1973 Ford Mustang Convertible for Sale. H Code 351 Cleveland V8 engine, 4 barrel carburetor and intake upgrades, dual exhaust, power steering, front power disc brakes, highly detailed engine bay, NASA scooped hood, light blue exterior, white power convertible top with glass rear window, white top boot, 15” Magnum 500 wheels with BF Goodrich Radial T/A tires, color keyed sport mirrors, driver's remote mirror, blue bucket seat interior, center console, tilt steering column. Ready for fun in the sun! This is one beautiful Mustang Convertible!
1973 brought some mild restyling. The urethane front bumper became standard, and was enlarged in accordance with new NHTSA standards. All Mustang models had their sportlamps re-purposed as turn signals, as the new bumper covered part of the front valance (and therefore the previous turn signal location). These new lamps – unlike their 1971/72 counterparts .
The 1973 model year Mustang was the final version of the original pony car, as the model name migrated to the economy, Ford Pinto-based Mustang II the next year. Convertibles were equipped with a power top and a glass rear window. The 1973 models were the last Mustangs available as a convertible until 1982- the '83 model year.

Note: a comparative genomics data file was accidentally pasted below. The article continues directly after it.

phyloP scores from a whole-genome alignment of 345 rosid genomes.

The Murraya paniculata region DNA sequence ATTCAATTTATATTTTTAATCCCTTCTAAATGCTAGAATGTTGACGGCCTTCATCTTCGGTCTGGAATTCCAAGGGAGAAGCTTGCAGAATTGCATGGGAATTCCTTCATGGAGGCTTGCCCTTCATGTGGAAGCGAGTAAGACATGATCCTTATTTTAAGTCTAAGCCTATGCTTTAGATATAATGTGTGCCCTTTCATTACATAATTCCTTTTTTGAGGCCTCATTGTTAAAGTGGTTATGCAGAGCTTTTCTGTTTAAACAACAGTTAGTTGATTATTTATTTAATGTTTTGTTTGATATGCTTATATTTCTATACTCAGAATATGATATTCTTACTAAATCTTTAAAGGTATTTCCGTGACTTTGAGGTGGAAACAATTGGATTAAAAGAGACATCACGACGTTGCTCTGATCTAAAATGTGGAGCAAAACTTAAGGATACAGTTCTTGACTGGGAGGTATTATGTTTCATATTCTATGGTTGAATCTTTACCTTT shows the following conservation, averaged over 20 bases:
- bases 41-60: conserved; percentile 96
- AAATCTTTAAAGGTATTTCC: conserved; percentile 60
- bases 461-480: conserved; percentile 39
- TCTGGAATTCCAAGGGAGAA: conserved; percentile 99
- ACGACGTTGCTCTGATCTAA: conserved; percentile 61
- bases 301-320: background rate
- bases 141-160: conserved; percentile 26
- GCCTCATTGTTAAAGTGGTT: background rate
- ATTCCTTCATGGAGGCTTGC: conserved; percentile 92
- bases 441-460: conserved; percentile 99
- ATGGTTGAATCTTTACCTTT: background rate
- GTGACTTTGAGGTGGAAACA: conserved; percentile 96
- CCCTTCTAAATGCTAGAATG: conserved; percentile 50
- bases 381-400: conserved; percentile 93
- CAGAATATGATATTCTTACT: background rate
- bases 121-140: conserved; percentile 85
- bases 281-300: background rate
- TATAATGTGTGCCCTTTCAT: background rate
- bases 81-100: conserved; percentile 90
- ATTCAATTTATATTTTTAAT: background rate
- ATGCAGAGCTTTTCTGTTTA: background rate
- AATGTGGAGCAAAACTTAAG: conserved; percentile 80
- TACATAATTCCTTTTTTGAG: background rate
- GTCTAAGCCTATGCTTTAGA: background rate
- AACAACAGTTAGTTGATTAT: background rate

The Mustang's success left General Motors unprepared. Chrysler introduced the Plymouth Barracuda a few weeks before the Mustang, and although it was later redesigned as a distinct “pony car”, it was initially a modified Plymouth Valiant. However, the “fish car” did not enjoy as strong a market demand as Ford's “pony”. General Motors executives thought the rear-engined Chevrolet Corvair Monza would compete against the Mustang, but it also sold poorly by comparison. The Monza performed well, but lacked a V8 engine and its reputation was tarnished by Ralph Nader in his book Unsafe At Any Speed. It took GM until the 1967 model year to counter with the Chevrolet Camaro and Pontiac Firebird. Lincoln-Mercury joined the competition in 1966 with the Mercury Cougar, an “upmarket Mustang” and subsequent Motor Trend Car of the Year. In 1967, American Motors (AMC) introduced the Javelin, an image changing “standout” four-place Pony car. In 1969, the Dodge Challenger, a version of the Plymouth Barracuda platform, was last to join the pony car race. This genre of small, sporty automobiles is often referred to as the “pony car” because of the Ford Mustang that established this market segment.